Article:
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wireles network hacks mods - briere D.

briere D. wireles network hacks mods - Wiley publishing, 2005. - 387 p.
ISBN: 0-7645-9583-0
Download (direct link): wirelesnetworkhacks.pdf
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Figure 10-8:
Using the Certificate Wizard to generate a unique certificate for your VPN.
Don’t forget your password — this is used every time you log onto the VPN.
2. The results of Step 1 include a private key (which is created in your C:\Program Files\WiTopia.Net\config folder, and a certificate request key (which is a bunch of gobbledygook on your screen beginning with
the words------begin certificate request------------). Select this text
and press Ctrl+C to copy it onto your clipboard.
Don’t close this window just yet — you may need to come back and recopy the certificate request text, just in case you accidentally clear your clipboard.
3. Switch to your e-mail program and click the link that says To activate personalVPN service from WiTopia, click the following link: in your e-mail from WiTopia.Net (the exact URL is different for every customer).
The link opens in your Web browser (if it doesn’t, cut and paste the link into a new browser window).
Chapter 10: Staying Safe on Any Wireless Network 183
4. Follow the steps onscreen, including the pasting of the certificate request text.
When you’re done, close any remaining open WiTopia programs and go about your business. You need to wait for up to a day for your certificate to be generated and e-mailed back to you.
You soon get an e-mail from WiTopia containing two files: your certificate (named FirstName_LastName.crt — substitute your actual name as you registered yourself), and a .zip file containing that certificate (.crt) file. You get both because some e-mail programs don’t handle .crt files very well — for example, with Lotus Notes and Gmail (the two mail systems we use), you can’t open a .crt file at all — the .zip file helps you get around this. Open this e-mail and see which of the two files you can access. Depending on what you see, follow these steps:
a. If you can access the .crt file, simply save it in the c:\Program Files\WiTopia.Net\config directory on your computer using your e-mail client’s standard Save process.
b. If you can’t see the .crt file, but you can see the .zip file, simply open the .zip file with your favorite .zip decompression utility (we like WinZip — www.winzip.com — but any .zip utility can handle this task), and save it to that same directory.
c. If you can’t see either file, your e-mail program isn’t handling the certificate files in a friendly way at all (Gmail does this, unfortunately). Reply to the e-mail you’ve received with a different e-mail address, and the certificates are forwarded to you again.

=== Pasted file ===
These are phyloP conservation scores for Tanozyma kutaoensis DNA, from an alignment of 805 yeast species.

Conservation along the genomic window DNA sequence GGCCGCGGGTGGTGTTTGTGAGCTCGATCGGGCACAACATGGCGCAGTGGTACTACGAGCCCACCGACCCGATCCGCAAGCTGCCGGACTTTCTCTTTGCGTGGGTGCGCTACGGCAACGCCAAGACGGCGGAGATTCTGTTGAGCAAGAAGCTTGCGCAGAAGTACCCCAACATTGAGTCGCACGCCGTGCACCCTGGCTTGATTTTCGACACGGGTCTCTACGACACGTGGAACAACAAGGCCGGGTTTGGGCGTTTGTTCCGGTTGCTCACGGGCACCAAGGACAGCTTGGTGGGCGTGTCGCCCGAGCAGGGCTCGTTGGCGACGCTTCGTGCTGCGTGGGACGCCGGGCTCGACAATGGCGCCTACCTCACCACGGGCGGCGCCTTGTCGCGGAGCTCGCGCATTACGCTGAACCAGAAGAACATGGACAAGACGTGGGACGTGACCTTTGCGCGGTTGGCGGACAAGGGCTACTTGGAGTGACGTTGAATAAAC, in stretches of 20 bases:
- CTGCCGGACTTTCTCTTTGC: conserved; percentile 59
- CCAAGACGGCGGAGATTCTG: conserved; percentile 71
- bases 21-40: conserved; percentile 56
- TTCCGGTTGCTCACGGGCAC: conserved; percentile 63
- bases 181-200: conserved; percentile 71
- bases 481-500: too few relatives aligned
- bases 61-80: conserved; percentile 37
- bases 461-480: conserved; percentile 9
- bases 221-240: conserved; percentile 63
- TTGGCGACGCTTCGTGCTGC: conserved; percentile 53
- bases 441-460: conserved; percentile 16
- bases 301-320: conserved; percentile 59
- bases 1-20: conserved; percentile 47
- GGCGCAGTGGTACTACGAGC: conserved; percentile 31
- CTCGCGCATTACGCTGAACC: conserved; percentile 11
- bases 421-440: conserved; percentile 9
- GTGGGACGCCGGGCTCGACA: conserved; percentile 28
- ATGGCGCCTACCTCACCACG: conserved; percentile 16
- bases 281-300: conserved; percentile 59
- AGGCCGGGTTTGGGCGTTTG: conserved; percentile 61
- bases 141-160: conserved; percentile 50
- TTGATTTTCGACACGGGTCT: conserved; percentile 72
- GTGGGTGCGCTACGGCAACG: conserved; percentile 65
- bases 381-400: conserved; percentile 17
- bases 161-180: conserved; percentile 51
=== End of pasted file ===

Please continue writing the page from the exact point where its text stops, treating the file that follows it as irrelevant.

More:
After you’ve installed that certificate file, you’re ready to go. The OpenVPN GUI client is installed in the Windows taskbar on your computer. To make your VPN connection, simply right-click the icon and select Connect. Enter your password (the one you created in Step 1) in the OpenVPN Connection window that pops up (shown in Figure 10-9).
Figure 10-9:
Connecting to WiTopia’s personal VPN service.
184 Part III: Wireless on the Go
You are connected to the WiTopia.Net VPN server and your connection is secure. You see a notification (shown in Figure 10-10) above your taskbar showing the new public IP address of your VPN connection. (Your computer will no longer use the public IP address of the Wi-Fi network you are connected to, but instead will appearto be located in WiTopia’s data center.)
Figure 10-10:
Pat’s
personal-
VPN.
Chapter 11
Outfitting Your Car with Wireless
In This Chapter
^ Linking your cellphone to your car radio ^ Checking out GPS
^ Synching your car to your home music system ^ Watching for viruses in your automobile ^ Setting up wireless caravans on the road
ireless technologies have been creeping into the car ever since Paul
▼ ▼ Galvin, the head of Galvin Manufacturing Corporation, invented the first car radio back in 1929. Not unlike many new technologies for cars today, the first car radios back then were not available from carmakers; instead, you bought a retrofit kit from Galvin’s company. Galvin coined the name Motorola for the company’s new products. The rest is, as we say, history.
Today, you can still add neat new wireless gizmos to your car, but you’re still likely to have to do so via some sort of third-party device. Only a few high-end cars even offer any sort of wireless integration into the car, and even then it’s usually limited to putting a cellphone into the dashboard.
We’ve got better ideas than that, and this chapter tells you how to add Bluetooth, Wi-Fi, and even satellite TV to your car. And as a bonus, we also tell you how to seamlessly integrate your cellphone into the equation. If you love cars as much as Pat does, this will simply be an irresistible set of first projects for you to tackle!
In this chapter, we don’t spend a lot of time talking about cellular phone or related data services themselves, but instead focus on how to link your cellphone to your car to take advantage of that mobile data stream.
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